February 18, 2008
Harnessing the power of poetry
By Elizabeth Elkins
Maisha Fisher has always had a passion for the spoken word. Long fascinated by open mic and bookstore community spaces, the assistant professor of educational studies was convinced such communities could be key to re-imagining language arts classrooms that foster democratic engagement.
For her postdoctoral research at Columbia University, Fisher spent a year shadowing what was described to her as a “little poetry club” at University Heights High School in The Bronx, N.Y. However, she soon learned it was much more.
The teacher was Joseph Ubiles, and his students were the Power Writers — a group of Latino and African American students who met after school and on weekends to write and critique poetry. Fisher’s observations were published last spring by Teachers College Press as “Writing in Rhythm: Spoken Word Poetry in Urban Classrooms.”
“I learned so much about the constant exchange that’s going back and forth between Joseph and the Power Writers and I became a part of that circle,” says Fisher, who serves as a consultant on an in-progress documentary about the Power Writers called “To Be Heard.”
“The students would give me the names of artists and hip-hop musicians they believed I should listen to and films I should see. It’s so easy for teachers to get too busy teaching — in the traditional sense — and forget to actually talk and exchange ideas with their students. In this program, students and the teacher challenged each other. It became circular, with no hierarchy between,” she says. “I realized very quickly this was so much more than ‘a little poetry club.’”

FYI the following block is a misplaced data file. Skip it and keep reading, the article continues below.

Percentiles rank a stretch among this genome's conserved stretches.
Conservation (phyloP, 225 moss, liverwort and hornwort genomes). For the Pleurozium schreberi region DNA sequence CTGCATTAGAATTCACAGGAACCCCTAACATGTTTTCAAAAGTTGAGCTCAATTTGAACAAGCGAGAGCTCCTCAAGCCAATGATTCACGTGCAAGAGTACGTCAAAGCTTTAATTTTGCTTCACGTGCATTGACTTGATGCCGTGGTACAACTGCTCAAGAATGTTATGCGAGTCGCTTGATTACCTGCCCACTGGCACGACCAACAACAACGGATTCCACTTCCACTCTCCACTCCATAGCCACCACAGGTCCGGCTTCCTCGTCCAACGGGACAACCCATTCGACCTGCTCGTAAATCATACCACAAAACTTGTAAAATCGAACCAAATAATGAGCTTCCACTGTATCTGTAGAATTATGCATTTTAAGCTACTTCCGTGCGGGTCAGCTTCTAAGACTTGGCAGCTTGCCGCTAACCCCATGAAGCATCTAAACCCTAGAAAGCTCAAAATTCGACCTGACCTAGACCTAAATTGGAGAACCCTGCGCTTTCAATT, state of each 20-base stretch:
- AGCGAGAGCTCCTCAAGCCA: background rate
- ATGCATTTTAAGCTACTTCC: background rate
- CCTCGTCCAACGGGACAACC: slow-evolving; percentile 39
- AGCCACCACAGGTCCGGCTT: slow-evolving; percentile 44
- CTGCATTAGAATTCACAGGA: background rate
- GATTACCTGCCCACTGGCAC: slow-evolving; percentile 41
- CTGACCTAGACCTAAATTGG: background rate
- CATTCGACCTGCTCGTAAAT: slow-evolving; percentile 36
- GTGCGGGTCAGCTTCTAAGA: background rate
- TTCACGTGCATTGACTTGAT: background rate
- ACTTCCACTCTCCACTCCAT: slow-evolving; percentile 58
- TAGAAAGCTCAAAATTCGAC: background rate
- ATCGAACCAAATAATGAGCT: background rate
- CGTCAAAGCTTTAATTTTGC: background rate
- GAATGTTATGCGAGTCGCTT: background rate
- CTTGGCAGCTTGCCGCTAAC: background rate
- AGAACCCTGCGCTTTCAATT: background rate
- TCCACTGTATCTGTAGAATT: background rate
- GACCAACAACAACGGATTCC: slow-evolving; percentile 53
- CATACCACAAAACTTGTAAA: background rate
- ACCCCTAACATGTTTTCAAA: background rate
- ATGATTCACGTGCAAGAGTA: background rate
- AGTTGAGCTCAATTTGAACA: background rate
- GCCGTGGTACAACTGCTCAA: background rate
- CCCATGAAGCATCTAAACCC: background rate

Fisher insists “Writing in Rhythm” is a useful text for both literacy researchers interested in urban education and for teachers who want to do this kind of work. Its purpose is three-fold: to offer a model for incorporating open mic formats into the classroom, to show teachers how to better respect student culture and life experiences and to define what it means for a language arts teacher to be a “practitioner of the craft.”
However, Fisher says, a teacher must create the space that works for their particular school. “The message is more about how to love and appreciate students. In the book, Joseph says his students’ work is ‘exalted.’ The Power Writers group was the first time the students felt they had something worth saying and hearing. And that is where the power is,” she says.
Fisher had several surprising moments during her stay at University Heights.
“I was shocked that the Power Writers were more nervous about giving feedback to others than in sharing their own work,” she says. “Students were taught that nobody cared about their opinions, therefore they became sensitive about critiquing their peers. This differs greatly from magnet programs and the like, in which students are encouraged to critique.”
Since the book’s publication, Fisher has been contacted by teachers who have created similar programs across the country.
“Teachers want a support network,” she says. “This kind of thing is happening all over and it’s wonderful to see within the test-driven climate of public education. With testing, students don’t get a chance to own what we teach them. These kinds of programs give them a chance to own words, to write on the spot and to brainstorm. But, most importantly, as Joseph proved, it is about love and respect for students.”